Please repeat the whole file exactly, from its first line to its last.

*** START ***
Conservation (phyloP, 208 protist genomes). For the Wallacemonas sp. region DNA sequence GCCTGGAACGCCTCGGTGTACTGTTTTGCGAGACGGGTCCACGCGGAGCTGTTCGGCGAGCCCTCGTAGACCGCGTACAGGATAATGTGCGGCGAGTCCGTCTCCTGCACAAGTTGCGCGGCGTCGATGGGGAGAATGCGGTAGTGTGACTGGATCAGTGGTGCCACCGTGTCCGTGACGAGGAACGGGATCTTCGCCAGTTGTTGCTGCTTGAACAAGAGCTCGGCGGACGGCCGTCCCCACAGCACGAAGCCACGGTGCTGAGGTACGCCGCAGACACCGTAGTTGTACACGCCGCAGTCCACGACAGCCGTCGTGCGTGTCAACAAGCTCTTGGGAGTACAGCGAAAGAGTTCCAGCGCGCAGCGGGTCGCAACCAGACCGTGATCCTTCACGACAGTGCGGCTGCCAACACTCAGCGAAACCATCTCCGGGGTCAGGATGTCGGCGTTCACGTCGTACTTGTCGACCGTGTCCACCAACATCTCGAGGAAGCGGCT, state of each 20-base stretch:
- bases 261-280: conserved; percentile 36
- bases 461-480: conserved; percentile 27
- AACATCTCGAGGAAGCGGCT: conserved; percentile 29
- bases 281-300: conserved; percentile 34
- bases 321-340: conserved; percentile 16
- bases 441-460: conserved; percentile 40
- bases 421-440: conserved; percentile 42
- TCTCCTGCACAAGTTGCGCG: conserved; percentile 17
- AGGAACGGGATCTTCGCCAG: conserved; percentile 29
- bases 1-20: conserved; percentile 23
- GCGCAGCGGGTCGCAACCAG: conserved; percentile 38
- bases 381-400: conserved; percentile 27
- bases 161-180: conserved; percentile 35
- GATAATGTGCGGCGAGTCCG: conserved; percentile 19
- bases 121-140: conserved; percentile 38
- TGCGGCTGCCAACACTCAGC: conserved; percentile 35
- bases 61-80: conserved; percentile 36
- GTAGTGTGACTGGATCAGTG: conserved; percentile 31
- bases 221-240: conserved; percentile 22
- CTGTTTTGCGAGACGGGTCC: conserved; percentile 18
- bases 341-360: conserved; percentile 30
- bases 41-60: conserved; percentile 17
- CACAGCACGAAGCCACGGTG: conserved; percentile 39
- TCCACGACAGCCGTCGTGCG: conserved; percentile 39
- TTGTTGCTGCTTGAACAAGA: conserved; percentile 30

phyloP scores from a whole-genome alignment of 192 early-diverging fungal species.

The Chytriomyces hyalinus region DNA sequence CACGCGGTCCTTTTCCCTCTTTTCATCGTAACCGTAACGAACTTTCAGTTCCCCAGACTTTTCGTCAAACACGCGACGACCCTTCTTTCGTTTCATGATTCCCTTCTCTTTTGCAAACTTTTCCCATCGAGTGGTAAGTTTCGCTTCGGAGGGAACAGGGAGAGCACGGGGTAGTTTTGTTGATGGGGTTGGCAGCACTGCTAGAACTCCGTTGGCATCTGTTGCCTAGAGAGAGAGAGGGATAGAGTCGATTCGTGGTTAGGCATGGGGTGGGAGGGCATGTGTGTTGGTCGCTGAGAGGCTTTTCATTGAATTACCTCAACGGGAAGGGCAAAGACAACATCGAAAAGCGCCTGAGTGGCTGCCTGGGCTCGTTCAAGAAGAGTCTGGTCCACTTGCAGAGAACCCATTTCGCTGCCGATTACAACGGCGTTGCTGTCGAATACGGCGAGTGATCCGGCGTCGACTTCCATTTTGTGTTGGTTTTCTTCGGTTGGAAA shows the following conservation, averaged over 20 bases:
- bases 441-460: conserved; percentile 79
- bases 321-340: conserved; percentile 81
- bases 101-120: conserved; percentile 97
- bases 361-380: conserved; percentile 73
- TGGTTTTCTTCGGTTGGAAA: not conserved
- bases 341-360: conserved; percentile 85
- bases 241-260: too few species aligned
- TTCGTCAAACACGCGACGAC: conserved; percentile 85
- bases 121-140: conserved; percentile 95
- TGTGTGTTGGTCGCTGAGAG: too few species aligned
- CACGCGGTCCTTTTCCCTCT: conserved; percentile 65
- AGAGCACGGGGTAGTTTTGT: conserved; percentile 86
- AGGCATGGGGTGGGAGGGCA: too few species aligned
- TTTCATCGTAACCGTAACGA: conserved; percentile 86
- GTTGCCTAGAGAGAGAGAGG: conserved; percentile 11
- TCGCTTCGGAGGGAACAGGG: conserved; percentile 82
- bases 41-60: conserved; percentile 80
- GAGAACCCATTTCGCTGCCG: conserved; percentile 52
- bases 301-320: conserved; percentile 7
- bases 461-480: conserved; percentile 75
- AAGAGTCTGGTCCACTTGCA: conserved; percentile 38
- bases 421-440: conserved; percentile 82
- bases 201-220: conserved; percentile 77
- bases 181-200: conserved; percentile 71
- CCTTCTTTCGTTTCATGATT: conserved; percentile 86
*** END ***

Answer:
Conservation (phyloP, 208 protist genomes). For the Wallacemonas sp. region DNA sequence GCCTGGAACGCCTCGGTGTACTGTTTTGCGAGACGGGTCCACGCGGAGCTGTTCGGCGAGCCCTCGTAGACCGCGTACAGGATAATGTGCGGCGAGTCCGTCTCCTGCACAAGTTGCGCGGCGTCGATGGGGAGAATGCGGTAGTGTGACTGGATCAGTGGTGCCACCGTGTCCGTGACGAGGAACGGGATCTTCGCCAGTTGTTGCTGCTTGAACAAGAGCTCGGCGGACGGCCGTCCCCACAGCACGAAGCCACGGTGCTGAGGTACGCCGCAGACACCGTAGTTGTACACGCCGCAGTCCACGACAGCCGTCGTGCGTGTCAACAAGCTCTTGGGAGTACAGCGAAAGAGTTCCAGCGCGCAGCGGGTCGCAACCAGACCGTGATCCTTCACGACAGTGCGGCTGCCAACACTCAGCGAAACCATCTCCGGGGTCAGGATGTCGGCGTTCACGTCGTACTTGTCGACCGTGTCCACCAACATCTCGAGGAAGCGGCT, state of each 20-base stretch:
- bases 261-280: conserved; percentile 36
- bases 461-480: conserved; percentile 27
- AACATCTCGAGGAAGCGGCT: conserved; percentile 29
- bases 281-300: conserved; percentile 34
- bases 321-340: conserved; percentile 16
- bases 441-460: conserved; percentile 40
- bases 421-440: conserved; percentile 42
- TCTCCTGCACAAGTTGCGCG: conserved; percentile 17
- AGGAACGGGATCTTCGCCAG: conserved; percentile 29
- bases 1-20: conserved; percentile 23
- GCGCAGCGGGTCGCAACCAG: conserved; percentile 38
- bases 381-400: conserved; percentile 27
- bases 161-180: conserved; percentile 35
- GATAATGTGCGGCGAGTCCG: conserved; percentile 19
- bases 121-140: conserved; percentile 38
- TGCGGCTGCCAACACTCAGC: conserved; percentile 35
- bases 61-80: conserved; percentile 36
- GTAGTGTGACTGGATCAGTG: conserved; percentile 31
- bases 221-240: conserved; percentile 22
- CTGTTTTGCGAGACGGGTCC: conserved; percentile 18
- bases 341-360: conserved; percentile 30
- bases 41-60: conserved; percentile 17
- CACAGCACGAAGCCACGGTG: conserved; percentile 39
- TCCACGACAGCCGTCGTGCG: conserved; percentile 39
- TTGTTGCTGCTTGAACAAGA: conserved; percentile 30

phyloP scores from a whole-genome alignment of 192 early-diverging fungal species.

The Chytriomyces hyalinus region DNA sequence CACGCGGTCCTTTTCCCTCTTTTCATCGTAACCGTAACGAACTTTCAGTTCCCCAGACTTTTCGTCAAACACGCGACGACCCTTCTTTCGTTTCATGATTCCCTTCTCTTTTGCAAACTTTTCCCATCGAGTGGTAAGTTTCGCTTCGGAGGGAACAGGGAGAGCACGGGGTAGTTTTGTTGATGGGGTTGGCAGCACTGCTAGAACTCCGTTGGCATCTGTTGCCTAGAGAGAGAGAGGGATAGAGTCGATTCGTGGTTAGGCATGGGGTGGGAGGGCATGTGTGTTGGTCGCTGAGAGGCTTTTCATTGAATTACCTCAACGGGAAGGGCAAAGACAACATCGAAAAGCGCCTGAGTGGCTGCCTGGGCTCGTTCAAGAAGAGTCTGGTCCACTTGCAGAGAACCCATTTCGCTGCCGATTACAACGGCGTTGCTGTCGAATACGGCGAGTGATCCGGCGTCGACTTCCATTTTGTGTTGGTTTTCTTCGGTTGGAAA shows the following conservation, averaged over 20 bases:
- bases 441-460: conserved; percentile 79
- bases 321-340: conserved; percentile 81
- bases 101-120: conserved; percentile 97
- bases 361-380: conserved; percentile 73
- TGGTTTTCTTCGGTTGGAAA: not conserved
- bases 341-360: conserved; percentile 85
- bases 241-260: too few species aligned
- TTCGTCAAACACGCGACGAC: conserved; percentile 85
- bases 121-140: conserved; percentile 95
- TGTGTGTTGGTCGCTGAGAG: too few species aligned
- CACGCGGTCCTTTTCCCTCT: conserved; percentile 65
- AGAGCACGGGGTAGTTTTGT: conserved; percentile 86
- AGGCATGGGGTGGGAGGGCA: too few species aligned
- TTTCATCGTAACCGTAACGA: conserved; percentile 86
- GTTGCCTAGAGAGAGAGAGG: conserved; percentile 11
- TCGCTTCGGAGGGAACAGGG: conserved; percentile 82
- bases 41-60: conserved; percentile 80
- GAGAACCCATTTCGCTGCCG: conserved; percentile 52
- bases 301-320: conserved; percentile 7
- bases 461-480: conserved; percentile 75
- AAGAGTCTGGTCCACTTGCA: conserved; percentile 38
- bases 421-440: conserved; percentile 82
- bases 201-220: conserved; percentile 77
- bases 181-200: conserved; percentile 71
- CCTTCTTTCGTTTCATGATT: conserved; percentile 86